Directed by Philippe Dumaine
Théâtre LaChapelle, Montréal
April 24, 25, 27, 28, 2017

In the opening scene of this Montréal-based production, all the show’s actors stand shoulder to shoulder before the audience. In silence, the first person in the lineup lets a large drop of saliva slide out of their mouth only to be caught in the mouth of the person beside them. The act of sharing and mixing body fluids continues down the line until the final actor catches the last drop of spit and swallows. The gesture, in the context of a theatrical production about HIV/AIDS, needs no explanation. These actors are in it together for the following two hours of fluxus-style HIV/AIDS happenings.

The actors then re-present HIV/AIDS cultural production, activism, and history in a kaleidoscopic collage of scenes. A young woman, excited by the history of AIDS activism and ACT UP exasperatedly struggles to explain how the costume she has designed symbolically references many notable moments of activist resistance. A young man interprets Mathew McConaughey’s Dallas Buyers Club Oscar acceptance speech from English to French, putting into relief the absurdity of Hollywood’s callous relationship to the history of HIV/AIDS. Two actors stand before us side by side telling the most callous and horrendous AIDS jokes from the ‘80s and ‘90s, again changing their meaning by changing the context of their presentation. Another actor invites the audience to cheer and wave pompom’s while delivering a diatribe against HIV criminalization and the lack of safe injection sites, all while the scene is being live streamed on Facebook.

The performance vignettes continue, re-presenting HIV/AIDS cultural production, activism, and history. At times the references may be hard to decipher for those not immersed in HIV/AIDS activism or history. Not everyone will know that that naked actor washing himself in grapefruit juice is making explicit reference to the harmful interaction grapefruit juice has on some HIV medications. Not everyone will get the John Giorno references in lyrics of the Montreal electro-hipster duet that precedes the play’s closing scene. Not everyone will get that the flyer advertising the show is a direct reference to a photo of artist/activist David Wojnarowicz wearing a jacket with text on the back. But knowing all the references isn’t necessary. If anything it entices viewers to ask, “What was that about?” or at least prompt a google query. For me personally, it simply made me want to re-watch the entire production from beginning to end to catch more of the layers I might have missed the first time around.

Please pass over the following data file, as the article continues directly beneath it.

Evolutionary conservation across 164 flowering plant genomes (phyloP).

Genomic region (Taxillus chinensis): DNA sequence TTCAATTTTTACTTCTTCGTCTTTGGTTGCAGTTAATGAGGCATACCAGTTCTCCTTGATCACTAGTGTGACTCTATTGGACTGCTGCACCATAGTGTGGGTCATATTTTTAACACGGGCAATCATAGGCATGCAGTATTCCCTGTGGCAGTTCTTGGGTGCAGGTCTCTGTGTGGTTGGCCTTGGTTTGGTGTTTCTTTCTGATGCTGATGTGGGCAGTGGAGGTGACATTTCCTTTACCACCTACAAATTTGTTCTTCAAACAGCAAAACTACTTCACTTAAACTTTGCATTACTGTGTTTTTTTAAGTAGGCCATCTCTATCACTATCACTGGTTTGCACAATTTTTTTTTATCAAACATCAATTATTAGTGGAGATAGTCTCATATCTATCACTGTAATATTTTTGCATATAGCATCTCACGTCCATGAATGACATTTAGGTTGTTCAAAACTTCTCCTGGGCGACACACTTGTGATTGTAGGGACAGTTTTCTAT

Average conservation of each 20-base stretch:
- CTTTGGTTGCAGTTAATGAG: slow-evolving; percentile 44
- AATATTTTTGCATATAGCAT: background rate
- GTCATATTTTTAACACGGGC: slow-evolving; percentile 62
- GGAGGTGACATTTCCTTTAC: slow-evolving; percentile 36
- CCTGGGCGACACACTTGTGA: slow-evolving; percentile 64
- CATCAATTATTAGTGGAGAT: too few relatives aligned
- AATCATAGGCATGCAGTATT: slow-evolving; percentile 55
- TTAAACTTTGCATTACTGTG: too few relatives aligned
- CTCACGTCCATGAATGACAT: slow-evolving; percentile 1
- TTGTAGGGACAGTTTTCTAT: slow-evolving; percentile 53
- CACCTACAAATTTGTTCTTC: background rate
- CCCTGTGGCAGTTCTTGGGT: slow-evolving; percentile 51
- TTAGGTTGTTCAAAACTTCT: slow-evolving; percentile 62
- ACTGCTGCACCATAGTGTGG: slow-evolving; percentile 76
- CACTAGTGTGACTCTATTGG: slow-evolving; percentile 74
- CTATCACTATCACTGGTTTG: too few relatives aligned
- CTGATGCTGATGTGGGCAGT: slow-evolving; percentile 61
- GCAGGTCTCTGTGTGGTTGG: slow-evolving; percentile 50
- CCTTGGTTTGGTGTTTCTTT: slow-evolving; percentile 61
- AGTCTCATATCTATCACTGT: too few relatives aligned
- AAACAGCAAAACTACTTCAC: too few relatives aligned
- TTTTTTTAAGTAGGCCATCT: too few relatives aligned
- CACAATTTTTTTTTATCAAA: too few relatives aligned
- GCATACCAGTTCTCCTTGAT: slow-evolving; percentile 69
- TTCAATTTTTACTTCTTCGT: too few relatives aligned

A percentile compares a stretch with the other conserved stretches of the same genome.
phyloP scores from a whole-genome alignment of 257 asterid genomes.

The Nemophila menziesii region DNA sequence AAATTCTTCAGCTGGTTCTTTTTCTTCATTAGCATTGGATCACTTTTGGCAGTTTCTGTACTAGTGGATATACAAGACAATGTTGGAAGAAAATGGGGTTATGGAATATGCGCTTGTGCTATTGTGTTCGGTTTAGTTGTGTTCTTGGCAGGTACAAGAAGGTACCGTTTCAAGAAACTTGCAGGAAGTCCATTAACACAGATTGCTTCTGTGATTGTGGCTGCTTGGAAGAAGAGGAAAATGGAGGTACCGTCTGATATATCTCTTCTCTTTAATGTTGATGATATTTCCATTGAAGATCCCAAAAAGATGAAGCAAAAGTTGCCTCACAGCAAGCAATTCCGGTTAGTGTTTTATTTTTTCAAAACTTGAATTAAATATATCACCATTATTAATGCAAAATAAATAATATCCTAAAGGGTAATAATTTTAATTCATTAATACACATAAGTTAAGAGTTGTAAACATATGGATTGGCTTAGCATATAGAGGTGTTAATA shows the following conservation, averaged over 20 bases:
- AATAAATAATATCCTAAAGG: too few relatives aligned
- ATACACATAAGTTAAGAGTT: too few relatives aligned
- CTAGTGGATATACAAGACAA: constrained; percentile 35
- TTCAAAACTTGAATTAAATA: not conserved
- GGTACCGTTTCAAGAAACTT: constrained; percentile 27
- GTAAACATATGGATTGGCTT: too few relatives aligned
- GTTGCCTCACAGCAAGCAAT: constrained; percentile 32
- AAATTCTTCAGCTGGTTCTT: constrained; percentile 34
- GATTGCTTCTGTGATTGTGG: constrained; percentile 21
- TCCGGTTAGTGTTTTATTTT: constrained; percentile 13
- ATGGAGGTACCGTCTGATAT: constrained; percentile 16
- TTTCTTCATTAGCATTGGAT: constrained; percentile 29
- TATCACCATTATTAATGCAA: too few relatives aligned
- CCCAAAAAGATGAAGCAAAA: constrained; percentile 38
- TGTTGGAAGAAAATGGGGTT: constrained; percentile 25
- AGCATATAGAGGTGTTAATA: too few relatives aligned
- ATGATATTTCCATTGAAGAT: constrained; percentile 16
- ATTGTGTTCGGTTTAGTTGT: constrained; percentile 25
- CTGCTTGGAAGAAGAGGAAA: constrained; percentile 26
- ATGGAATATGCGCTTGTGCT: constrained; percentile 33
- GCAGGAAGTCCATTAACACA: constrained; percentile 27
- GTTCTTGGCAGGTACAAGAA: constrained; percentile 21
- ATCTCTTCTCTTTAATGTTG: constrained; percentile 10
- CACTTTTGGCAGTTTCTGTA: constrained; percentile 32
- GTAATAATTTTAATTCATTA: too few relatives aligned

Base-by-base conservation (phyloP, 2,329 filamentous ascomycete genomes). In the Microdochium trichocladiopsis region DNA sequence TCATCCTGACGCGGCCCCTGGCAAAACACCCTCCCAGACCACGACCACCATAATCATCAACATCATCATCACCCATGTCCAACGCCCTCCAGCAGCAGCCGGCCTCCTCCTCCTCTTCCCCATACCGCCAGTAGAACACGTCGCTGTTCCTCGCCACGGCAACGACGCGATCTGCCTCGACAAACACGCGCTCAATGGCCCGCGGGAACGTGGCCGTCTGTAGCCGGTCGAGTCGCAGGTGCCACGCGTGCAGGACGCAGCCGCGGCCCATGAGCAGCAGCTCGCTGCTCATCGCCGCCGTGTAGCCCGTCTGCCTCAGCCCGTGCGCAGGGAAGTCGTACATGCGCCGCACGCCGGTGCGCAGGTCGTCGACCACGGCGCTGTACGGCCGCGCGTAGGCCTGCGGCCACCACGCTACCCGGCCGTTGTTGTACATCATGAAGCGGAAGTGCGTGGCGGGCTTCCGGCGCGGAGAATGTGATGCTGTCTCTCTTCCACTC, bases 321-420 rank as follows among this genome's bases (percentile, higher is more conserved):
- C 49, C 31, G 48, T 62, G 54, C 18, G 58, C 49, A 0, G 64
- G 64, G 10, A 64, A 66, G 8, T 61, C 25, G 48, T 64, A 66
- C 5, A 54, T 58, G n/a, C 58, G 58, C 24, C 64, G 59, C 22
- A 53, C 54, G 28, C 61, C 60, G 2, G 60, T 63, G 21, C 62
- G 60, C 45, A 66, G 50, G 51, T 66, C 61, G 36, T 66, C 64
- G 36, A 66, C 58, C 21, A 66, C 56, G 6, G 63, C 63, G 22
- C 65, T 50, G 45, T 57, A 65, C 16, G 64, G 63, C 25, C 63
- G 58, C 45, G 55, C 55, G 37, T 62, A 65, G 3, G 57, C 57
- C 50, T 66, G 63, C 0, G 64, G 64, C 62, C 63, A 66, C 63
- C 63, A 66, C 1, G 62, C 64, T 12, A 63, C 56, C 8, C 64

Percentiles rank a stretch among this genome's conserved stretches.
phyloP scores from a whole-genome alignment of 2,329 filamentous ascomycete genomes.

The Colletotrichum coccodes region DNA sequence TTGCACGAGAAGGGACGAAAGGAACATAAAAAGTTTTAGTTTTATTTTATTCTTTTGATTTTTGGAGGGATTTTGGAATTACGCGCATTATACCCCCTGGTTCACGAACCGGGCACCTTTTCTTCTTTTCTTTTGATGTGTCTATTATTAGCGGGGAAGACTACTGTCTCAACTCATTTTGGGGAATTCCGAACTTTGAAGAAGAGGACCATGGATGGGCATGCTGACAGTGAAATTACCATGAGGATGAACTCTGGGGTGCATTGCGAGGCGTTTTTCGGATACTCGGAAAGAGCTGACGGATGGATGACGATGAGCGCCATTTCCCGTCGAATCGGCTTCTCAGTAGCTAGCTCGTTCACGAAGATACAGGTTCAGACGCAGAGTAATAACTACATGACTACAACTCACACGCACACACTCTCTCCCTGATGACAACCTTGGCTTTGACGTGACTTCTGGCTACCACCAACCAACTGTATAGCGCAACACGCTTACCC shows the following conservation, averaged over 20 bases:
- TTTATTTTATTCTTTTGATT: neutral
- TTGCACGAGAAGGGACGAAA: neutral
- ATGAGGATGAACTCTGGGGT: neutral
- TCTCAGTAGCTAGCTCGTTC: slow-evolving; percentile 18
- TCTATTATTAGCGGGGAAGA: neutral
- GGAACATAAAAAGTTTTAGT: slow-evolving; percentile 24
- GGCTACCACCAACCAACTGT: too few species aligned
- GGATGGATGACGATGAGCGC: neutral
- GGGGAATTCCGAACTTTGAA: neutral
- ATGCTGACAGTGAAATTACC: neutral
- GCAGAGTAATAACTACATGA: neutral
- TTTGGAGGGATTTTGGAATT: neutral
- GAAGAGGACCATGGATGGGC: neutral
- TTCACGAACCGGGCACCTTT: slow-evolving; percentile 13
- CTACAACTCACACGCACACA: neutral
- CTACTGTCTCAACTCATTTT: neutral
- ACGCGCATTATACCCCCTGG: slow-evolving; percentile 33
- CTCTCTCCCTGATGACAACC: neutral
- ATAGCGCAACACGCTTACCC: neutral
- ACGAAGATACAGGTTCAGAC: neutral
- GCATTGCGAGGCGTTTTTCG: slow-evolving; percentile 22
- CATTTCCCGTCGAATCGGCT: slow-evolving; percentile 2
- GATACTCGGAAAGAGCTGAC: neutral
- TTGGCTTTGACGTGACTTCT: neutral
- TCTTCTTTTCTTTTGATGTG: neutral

Two moments in the show stand out in their ability to put the past in dialogue with the present. The first is simply a scene where all the actors slowly carry placards from upstage to downstage, looking directly into the faces of the audience. Some signs carry now well-worn HIV/AIDS slogans like “SILENCE = DEATH” or “ACTION = LIFE”, while others carry new slogans and phrases like “FREE STEVE,” referencing a Quebec City man imprisoned for HIV non-disclosure, and “SILENCE = SEX” referencing the stigma still faced by HIV-positive people who disclose their status in the bedroom. The other interesting present-historical moment comes when well-known Montréal drag queen Peaches LePage, also known locally as activist and performance artist Jordan Arsenault, invites a special guest from the audience to the stage for a Barbara Walters meets Joan Rivers sit-down interview. Special guests included Doctor Jean-Pierre Routy, publicist and playwright Puelo Deir, filmmaker Anne Golden, and performance artist Atif “Trannietronic” Siddiqi. The only addition I longed for in this moment of Montreal historiography was the acknowledgement and presence of the larger Montreal Haitian community that bore the brunt of the epidemic in its early days in that city. This was a missed opportunity and is a trajectory worth pursuing for another (EVEN MORE) PROPOSITIONS FOR THE AIDS MUSEUM in the future.

Following the on-stage interviews, the show crescendos into a Robert Wilson-esque final scene where each actor’s vignettes overlap on stage. A ballet dancer slowly sheds his coat of carnations in an endurance performance on his tippy toes, a young woman now nude and covered in self-applied Kaposi Sarcoma legions stares into the crowd, a young man covered in honey lying in a pile of popcorn slowly emerges to walk across the stage at a glacial pace. And much more.  The final scene is messy and complex and difficult to take in. A fitting end to a show that aims to present historical impressions of a messy and urgent period of crisis that continues in different forms today. While the show’s structure, historical references, and at times uncomfortable re-presentations of history might be difficult for some viewers, I think that might precisely be the point.

To learn more about the show check out project hybris.

All performance photos courtesy of: (MORE) PROPOSITIONS FOR THE AIDS MUSEUM, projets hybris, 2017. Photographer, Claire Renaud.

Posting by Ryan Conrad